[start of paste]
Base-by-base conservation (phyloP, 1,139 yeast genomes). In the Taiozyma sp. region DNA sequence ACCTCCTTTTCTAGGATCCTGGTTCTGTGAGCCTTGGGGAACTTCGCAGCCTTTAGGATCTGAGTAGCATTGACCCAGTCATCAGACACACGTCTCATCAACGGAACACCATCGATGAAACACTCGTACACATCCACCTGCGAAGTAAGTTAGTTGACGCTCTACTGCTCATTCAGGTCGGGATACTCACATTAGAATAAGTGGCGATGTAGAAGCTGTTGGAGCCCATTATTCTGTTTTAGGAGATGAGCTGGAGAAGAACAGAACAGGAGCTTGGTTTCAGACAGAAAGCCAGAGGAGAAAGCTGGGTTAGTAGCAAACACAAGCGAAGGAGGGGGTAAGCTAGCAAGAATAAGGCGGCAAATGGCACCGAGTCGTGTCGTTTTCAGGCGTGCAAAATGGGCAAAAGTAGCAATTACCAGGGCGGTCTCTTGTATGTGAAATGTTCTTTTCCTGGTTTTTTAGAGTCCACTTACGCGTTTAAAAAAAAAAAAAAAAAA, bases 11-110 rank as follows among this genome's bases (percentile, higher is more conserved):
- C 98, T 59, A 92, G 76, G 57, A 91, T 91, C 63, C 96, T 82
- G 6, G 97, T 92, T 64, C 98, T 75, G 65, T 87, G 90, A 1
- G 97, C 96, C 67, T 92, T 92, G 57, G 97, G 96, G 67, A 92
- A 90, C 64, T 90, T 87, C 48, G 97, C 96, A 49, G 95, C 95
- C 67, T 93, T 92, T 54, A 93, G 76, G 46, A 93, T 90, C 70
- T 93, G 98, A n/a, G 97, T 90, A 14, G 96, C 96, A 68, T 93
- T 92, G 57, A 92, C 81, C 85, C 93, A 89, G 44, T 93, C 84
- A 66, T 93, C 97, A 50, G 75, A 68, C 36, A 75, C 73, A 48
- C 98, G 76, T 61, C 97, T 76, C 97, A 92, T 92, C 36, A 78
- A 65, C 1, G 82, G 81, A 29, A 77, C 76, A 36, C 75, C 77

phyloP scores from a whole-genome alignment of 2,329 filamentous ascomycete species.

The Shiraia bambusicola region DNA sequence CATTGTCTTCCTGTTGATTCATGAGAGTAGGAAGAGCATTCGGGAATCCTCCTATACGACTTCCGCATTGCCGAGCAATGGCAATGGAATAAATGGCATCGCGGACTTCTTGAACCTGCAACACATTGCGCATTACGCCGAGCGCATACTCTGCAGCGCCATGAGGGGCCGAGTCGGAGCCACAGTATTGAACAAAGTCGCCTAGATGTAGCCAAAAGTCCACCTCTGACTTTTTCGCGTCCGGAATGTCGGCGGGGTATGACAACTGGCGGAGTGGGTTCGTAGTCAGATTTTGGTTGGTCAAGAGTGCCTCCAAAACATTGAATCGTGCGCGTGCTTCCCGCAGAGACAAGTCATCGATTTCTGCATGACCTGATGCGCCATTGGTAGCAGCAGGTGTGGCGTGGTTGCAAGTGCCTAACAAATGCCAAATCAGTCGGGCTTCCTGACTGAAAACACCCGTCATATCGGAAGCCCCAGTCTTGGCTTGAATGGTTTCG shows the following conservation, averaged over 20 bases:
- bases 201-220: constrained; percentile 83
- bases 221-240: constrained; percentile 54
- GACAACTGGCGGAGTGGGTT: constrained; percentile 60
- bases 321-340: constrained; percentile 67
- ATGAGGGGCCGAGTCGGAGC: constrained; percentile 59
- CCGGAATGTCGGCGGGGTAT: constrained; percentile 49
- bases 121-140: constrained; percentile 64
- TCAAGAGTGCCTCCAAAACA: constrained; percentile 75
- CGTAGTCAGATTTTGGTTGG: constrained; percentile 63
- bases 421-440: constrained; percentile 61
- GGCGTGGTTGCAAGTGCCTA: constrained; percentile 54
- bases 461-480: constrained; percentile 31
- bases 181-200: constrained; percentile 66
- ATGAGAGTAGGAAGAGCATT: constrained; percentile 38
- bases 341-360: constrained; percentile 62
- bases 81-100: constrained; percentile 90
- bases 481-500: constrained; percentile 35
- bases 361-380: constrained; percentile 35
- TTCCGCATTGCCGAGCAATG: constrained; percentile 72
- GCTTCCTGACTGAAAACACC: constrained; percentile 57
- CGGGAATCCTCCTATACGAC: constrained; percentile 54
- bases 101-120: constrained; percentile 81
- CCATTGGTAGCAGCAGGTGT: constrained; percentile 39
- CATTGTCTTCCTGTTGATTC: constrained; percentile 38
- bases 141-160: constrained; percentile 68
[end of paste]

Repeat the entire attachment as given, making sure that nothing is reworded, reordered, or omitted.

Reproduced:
Base-by-base conservation (phyloP, 1,139 yeast genomes). In the Taiozyma sp. region DNA sequence ACCTCCTTTTCTAGGATCCTGGTTCTGTGAGCCTTGGGGAACTTCGCAGCCTTTAGGATCTGAGTAGCATTGACCCAGTCATCAGACACACGTCTCATCAACGGAACACCATCGATGAAACACTCGTACACATCCACCTGCGAAGTAAGTTAGTTGACGCTCTACTGCTCATTCAGGTCGGGATACTCACATTAGAATAAGTGGCGATGTAGAAGCTGTTGGAGCCCATTATTCTGTTTTAGGAGATGAGCTGGAGAAGAACAGAACAGGAGCTTGGTTTCAGACAGAAAGCCAGAGGAGAAAGCTGGGTTAGTAGCAAACACAAGCGAAGGAGGGGGTAAGCTAGCAAGAATAAGGCGGCAAATGGCACCGAGTCGTGTCGTTTTCAGGCGTGCAAAATGGGCAAAAGTAGCAATTACCAGGGCGGTCTCTTGTATGTGAAATGTTCTTTTCCTGGTTTTTTAGAGTCCACTTACGCGTTTAAAAAAAAAAAAAAAAAA, bases 11-110 rank as follows among this genome's bases (percentile, higher is more conserved):
- C 98, T 59, A 92, G 76, G 57, A 91, T 91, C 63, C 96, T 82
- G 6, G 97, T 92, T 64, C 98, T 75, G 65, T 87, G 90, A 1
- G 97, C 96, C 67, T 92, T 92, G 57, G 97, G 96, G 67, A 92
- A 90, C 64, T 90, T 87, C 48, G 97, C 96, A 49, G 95, C 95
- C 67, T 93, T 92, T 54, A 93, G 76, G 46, A 93, T 90, C 70
- T 93, G 98, A n/a, G 97, T 90, A 14, G 96, C 96, A 68, T 93
- T 92, G 57, A 92, C 81, C 85, C 93, A 89, G 44, T 93, C 84
- A 66, T 93, C 97, A 50, G 75, A 68, C 36, A 75, C 73, A 48
- C 98, G 76, T 61, C 97, T 76, C 97, A 92, T 92, C 36, A 78
- A 65, C 1, G 82, G 81, A 29, A 77, C 76, A 36, C 75, C 77

phyloP scores from a whole-genome alignment of 2,329 filamentous ascomycete species.

The Shiraia bambusicola region DNA sequence CATTGTCTTCCTGTTGATTCATGAGAGTAGGAAGAGCATTCGGGAATCCTCCTATACGACTTCCGCATTGCCGAGCAATGGCAATGGAATAAATGGCATCGCGGACTTCTTGAACCTGCAACACATTGCGCATTACGCCGAGCGCATACTCTGCAGCGCCATGAGGGGCCGAGTCGGAGCCACAGTATTGAACAAAGTCGCCTAGATGTAGCCAAAAGTCCACCTCTGACTTTTTCGCGTCCGGAATGTCGGCGGGGTATGACAACTGGCGGAGTGGGTTCGTAGTCAGATTTTGGTTGGTCAAGAGTGCCTCCAAAACATTGAATCGTGCGCGTGCTTCCCGCAGAGACAAGTCATCGATTTCTGCATGACCTGATGCGCCATTGGTAGCAGCAGGTGTGGCGTGGTTGCAAGTGCCTAACAAATGCCAAATCAGTCGGGCTTCCTGACTGAAAACACCCGTCATATCGGAAGCCCCAGTCTTGGCTTGAATGGTTTCG shows the following conservation, averaged over 20 bases:
- bases 201-220: constrained; percentile 83
- bases 221-240: constrained; percentile 54
- GACAACTGGCGGAGTGGGTT: constrained; percentile 60
- bases 321-340: constrained; percentile 67
- ATGAGGGGCCGAGTCGGAGC: constrained; percentile 59
- CCGGAATGTCGGCGGGGTAT: constrained; percentile 49
- bases 121-140: constrained; percentile 64
- TCAAGAGTGCCTCCAAAACA: constrained; percentile 75
- CGTAGTCAGATTTTGGTTGG: constrained; percentile 63
- bases 421-440: constrained; percentile 61
- GGCGTGGTTGCAAGTGCCTA: constrained; percentile 54
- bases 461-480: constrained; percentile 31
- bases 181-200: constrained; percentile 66
- ATGAGAGTAGGAAGAGCATT: constrained; percentile 38
- bases 341-360: constrained; percentile 62
- bases 81-100: constrained; percentile 90
- bases 481-500: constrained; percentile 35
- bases 361-380: constrained; percentile 35
- TTCCGCATTGCCGAGCAATG: constrained; percentile 72
- GCTTCCTGACTGAAAACACC: constrained; percentile 57
- CGGGAATCCTCCTATACGAC: constrained; percentile 54
- bases 101-120: constrained; percentile 81
- CCATTGGTAGCAGCAGGTGT: constrained; percentile 39
- CATTGTCTTCCTGTTGATTC: constrained; percentile 38
- bases 141-160: constrained; percentile 68